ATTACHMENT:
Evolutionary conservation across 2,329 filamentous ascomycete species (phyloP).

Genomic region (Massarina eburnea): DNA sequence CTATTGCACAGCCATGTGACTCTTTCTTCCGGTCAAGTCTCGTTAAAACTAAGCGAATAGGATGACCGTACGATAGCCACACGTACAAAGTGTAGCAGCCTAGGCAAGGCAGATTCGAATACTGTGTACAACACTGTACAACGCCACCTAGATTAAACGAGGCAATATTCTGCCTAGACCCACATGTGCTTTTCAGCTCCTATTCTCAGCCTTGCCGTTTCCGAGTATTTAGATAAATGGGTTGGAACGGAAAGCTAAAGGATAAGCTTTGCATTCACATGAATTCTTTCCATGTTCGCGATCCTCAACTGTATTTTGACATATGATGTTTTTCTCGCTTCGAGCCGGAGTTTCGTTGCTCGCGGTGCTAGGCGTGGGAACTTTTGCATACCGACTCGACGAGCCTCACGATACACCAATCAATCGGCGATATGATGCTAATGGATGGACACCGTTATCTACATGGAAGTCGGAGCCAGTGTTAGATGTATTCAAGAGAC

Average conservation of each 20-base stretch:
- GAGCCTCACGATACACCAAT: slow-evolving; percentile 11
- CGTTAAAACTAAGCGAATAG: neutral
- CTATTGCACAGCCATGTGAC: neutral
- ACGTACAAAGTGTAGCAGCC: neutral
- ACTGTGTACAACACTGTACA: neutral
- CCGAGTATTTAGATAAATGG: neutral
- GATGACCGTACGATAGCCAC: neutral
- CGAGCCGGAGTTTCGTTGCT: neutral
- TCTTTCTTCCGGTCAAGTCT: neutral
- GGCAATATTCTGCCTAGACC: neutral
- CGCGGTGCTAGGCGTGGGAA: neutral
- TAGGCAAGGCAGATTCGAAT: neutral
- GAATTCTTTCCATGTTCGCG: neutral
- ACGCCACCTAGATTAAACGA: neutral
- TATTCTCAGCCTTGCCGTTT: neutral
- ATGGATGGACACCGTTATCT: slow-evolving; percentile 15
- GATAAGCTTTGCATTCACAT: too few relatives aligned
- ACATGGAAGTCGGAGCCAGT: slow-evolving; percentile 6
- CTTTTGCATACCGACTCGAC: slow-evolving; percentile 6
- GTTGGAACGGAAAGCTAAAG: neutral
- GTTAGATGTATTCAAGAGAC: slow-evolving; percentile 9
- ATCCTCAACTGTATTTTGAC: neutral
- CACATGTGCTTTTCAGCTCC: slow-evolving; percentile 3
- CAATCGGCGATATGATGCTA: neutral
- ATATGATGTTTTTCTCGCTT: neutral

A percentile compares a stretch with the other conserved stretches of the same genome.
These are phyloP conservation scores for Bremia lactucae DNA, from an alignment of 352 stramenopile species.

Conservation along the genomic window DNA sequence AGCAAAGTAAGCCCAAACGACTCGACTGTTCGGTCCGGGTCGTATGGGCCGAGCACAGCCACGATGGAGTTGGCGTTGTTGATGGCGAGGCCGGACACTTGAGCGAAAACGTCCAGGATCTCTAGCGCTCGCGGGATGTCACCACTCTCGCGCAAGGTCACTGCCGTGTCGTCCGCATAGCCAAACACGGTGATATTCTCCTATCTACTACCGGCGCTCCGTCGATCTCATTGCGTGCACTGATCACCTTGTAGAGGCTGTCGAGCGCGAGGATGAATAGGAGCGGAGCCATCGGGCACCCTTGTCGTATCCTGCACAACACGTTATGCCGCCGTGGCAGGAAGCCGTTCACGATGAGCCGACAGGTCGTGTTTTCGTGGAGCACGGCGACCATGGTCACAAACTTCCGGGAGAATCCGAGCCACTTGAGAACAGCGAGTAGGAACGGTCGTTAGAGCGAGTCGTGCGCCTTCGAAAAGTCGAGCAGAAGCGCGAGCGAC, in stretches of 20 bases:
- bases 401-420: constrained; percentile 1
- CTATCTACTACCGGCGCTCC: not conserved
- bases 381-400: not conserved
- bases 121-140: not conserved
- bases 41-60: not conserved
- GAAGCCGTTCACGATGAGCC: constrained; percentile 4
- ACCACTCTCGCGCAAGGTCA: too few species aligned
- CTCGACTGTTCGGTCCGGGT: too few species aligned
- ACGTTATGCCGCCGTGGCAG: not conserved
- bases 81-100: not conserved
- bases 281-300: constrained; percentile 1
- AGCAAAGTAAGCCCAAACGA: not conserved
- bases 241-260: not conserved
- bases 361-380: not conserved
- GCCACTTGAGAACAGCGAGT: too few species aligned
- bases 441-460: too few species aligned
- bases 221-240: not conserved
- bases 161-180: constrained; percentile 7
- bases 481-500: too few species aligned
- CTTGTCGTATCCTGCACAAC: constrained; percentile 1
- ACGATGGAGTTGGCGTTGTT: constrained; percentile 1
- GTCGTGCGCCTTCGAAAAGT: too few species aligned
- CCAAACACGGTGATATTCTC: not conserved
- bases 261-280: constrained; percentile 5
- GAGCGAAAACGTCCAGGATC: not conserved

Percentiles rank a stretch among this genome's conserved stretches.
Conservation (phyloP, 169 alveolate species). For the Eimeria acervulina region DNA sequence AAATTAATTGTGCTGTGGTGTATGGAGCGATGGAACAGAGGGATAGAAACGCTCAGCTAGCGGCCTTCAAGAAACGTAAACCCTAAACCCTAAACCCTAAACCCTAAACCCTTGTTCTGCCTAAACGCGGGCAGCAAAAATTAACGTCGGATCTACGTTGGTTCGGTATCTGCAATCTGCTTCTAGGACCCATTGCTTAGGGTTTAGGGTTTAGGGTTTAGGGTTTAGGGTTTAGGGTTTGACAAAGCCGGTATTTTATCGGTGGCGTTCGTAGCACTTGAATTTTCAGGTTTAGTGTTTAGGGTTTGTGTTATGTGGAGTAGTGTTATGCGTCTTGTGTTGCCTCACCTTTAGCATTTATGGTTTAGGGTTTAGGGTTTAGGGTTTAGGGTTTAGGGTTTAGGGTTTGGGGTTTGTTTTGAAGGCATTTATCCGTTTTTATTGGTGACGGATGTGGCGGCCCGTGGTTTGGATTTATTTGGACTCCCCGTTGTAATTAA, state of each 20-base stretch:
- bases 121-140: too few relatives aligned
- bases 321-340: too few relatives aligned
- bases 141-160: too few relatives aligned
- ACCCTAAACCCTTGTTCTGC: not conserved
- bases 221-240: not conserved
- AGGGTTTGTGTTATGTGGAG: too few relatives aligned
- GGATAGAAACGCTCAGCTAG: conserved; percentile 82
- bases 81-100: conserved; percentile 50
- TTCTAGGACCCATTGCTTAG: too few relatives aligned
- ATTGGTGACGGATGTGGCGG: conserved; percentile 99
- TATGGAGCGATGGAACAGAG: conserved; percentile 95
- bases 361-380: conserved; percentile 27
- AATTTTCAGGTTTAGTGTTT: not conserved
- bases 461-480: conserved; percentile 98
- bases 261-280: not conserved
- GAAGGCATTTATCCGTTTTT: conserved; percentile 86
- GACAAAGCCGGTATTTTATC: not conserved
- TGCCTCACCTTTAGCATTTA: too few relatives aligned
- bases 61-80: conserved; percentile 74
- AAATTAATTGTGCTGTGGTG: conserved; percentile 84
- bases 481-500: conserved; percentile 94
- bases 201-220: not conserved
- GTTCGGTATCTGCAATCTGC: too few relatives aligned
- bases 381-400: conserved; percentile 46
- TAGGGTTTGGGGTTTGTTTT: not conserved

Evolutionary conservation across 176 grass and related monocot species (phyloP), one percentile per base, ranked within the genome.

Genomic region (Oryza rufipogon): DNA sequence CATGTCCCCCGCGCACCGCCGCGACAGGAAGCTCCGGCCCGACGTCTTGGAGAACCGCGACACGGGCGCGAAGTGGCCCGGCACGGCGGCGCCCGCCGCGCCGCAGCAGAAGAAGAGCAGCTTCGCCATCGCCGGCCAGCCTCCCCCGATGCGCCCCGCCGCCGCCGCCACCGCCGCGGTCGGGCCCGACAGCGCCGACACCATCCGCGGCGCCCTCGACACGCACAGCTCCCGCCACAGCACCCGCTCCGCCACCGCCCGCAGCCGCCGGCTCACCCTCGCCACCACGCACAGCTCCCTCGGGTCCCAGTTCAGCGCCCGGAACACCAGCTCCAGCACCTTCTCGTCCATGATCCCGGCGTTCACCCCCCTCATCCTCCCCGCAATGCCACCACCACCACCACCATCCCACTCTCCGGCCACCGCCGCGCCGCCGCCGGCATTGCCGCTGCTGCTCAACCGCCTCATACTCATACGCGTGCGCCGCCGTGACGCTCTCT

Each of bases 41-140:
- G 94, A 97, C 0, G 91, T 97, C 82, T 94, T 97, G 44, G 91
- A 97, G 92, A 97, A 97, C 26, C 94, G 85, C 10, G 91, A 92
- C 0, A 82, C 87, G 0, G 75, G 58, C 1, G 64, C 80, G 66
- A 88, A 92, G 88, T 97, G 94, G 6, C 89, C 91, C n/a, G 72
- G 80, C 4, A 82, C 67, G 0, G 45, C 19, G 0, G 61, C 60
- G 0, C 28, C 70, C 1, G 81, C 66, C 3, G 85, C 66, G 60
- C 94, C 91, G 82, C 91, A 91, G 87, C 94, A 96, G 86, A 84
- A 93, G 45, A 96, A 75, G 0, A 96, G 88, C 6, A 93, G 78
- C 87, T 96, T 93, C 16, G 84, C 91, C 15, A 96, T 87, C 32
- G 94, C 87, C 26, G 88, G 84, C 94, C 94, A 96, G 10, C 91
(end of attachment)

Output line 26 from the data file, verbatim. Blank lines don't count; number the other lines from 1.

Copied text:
- CACATGTGCTTTTCAGCTCC: slow-evolving; percentile 3